The Department of Clinical Pharmacology was established as a fully integrated department of the Flinders University School of Medicine and Flinders Medical Centre (FMC) in 1978. The Department is located in Flinders Medical Centre, the Teaching Hospital associated with Flinders University. Within FMC, staff of the department contribute to the provision of clinical service to General Medicine and Endocrinology. The Department also has close links with SA Pathology including professional responsibility for the therapeutic drug monitoring service at FMC. Staff of the department contribute to the planning, coordination and provision of teaching activities in the Doctor of Medicine Program , and to biomedical programs offered by the College of Medicine and Public Health. In particular, the Department of Clinical Pharmacology coordinates three topics within the Bachelor of Medical Science degree program; Human and Molecular Pharmacology, Advanced Topics in Pharmacology, and Human and Molecular Toxicology.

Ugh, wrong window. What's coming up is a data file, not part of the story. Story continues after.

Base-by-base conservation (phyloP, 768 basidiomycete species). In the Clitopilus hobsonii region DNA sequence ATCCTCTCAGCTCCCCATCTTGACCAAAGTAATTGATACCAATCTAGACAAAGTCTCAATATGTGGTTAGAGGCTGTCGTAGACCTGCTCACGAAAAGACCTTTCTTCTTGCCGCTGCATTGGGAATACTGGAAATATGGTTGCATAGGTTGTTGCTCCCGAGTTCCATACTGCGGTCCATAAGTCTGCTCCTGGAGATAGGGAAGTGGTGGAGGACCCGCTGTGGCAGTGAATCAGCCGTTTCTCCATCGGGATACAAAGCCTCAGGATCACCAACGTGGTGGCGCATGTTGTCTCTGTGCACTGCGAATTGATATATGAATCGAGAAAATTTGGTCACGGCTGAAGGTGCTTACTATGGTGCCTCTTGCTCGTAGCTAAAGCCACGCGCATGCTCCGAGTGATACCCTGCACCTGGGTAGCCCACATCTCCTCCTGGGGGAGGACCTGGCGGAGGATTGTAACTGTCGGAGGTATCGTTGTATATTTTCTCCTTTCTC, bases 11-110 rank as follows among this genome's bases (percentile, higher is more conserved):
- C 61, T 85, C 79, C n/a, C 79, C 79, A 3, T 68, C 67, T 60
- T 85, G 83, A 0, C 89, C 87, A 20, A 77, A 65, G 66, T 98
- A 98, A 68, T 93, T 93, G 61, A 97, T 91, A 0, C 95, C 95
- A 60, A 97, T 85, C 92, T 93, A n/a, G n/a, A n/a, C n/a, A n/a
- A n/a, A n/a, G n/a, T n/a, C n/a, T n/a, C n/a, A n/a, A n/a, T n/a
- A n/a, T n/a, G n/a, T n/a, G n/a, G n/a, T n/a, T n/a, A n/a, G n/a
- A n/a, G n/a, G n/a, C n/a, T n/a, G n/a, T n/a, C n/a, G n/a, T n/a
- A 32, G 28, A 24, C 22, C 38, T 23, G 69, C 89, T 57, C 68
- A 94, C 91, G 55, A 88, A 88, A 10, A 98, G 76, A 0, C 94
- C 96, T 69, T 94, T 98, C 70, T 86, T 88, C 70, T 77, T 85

Staff of the Department undertake cutting-edge research in a number of areas, with particular strengths in drug and chemical metabolism, and cardiovascular clinical pharmacology. The xenobiotic metabolism group comprises John Miners, Kathie Knights, Peter Mackenzie, and Robyn Meech. In addition, members of the Group have established research collaborations with colleagues worldwide, including Germany, Indonesia, Japan, New Zealand, Sweden, Thailand, United Kingdom, and USA. Attractive projects are always available for honours and postgraduate research students.
Staff of the department have high national and international profiles, many holding office in scientific societies relevant to pharmacology.
To provide national and international leadership in the disciplines of pharmacology and toxicology through excellence in research, teaching, clinical pharmacology service delivery, and professional activities. This is achieved through implementation of the individual strategic plans for research, teaching and service delivery.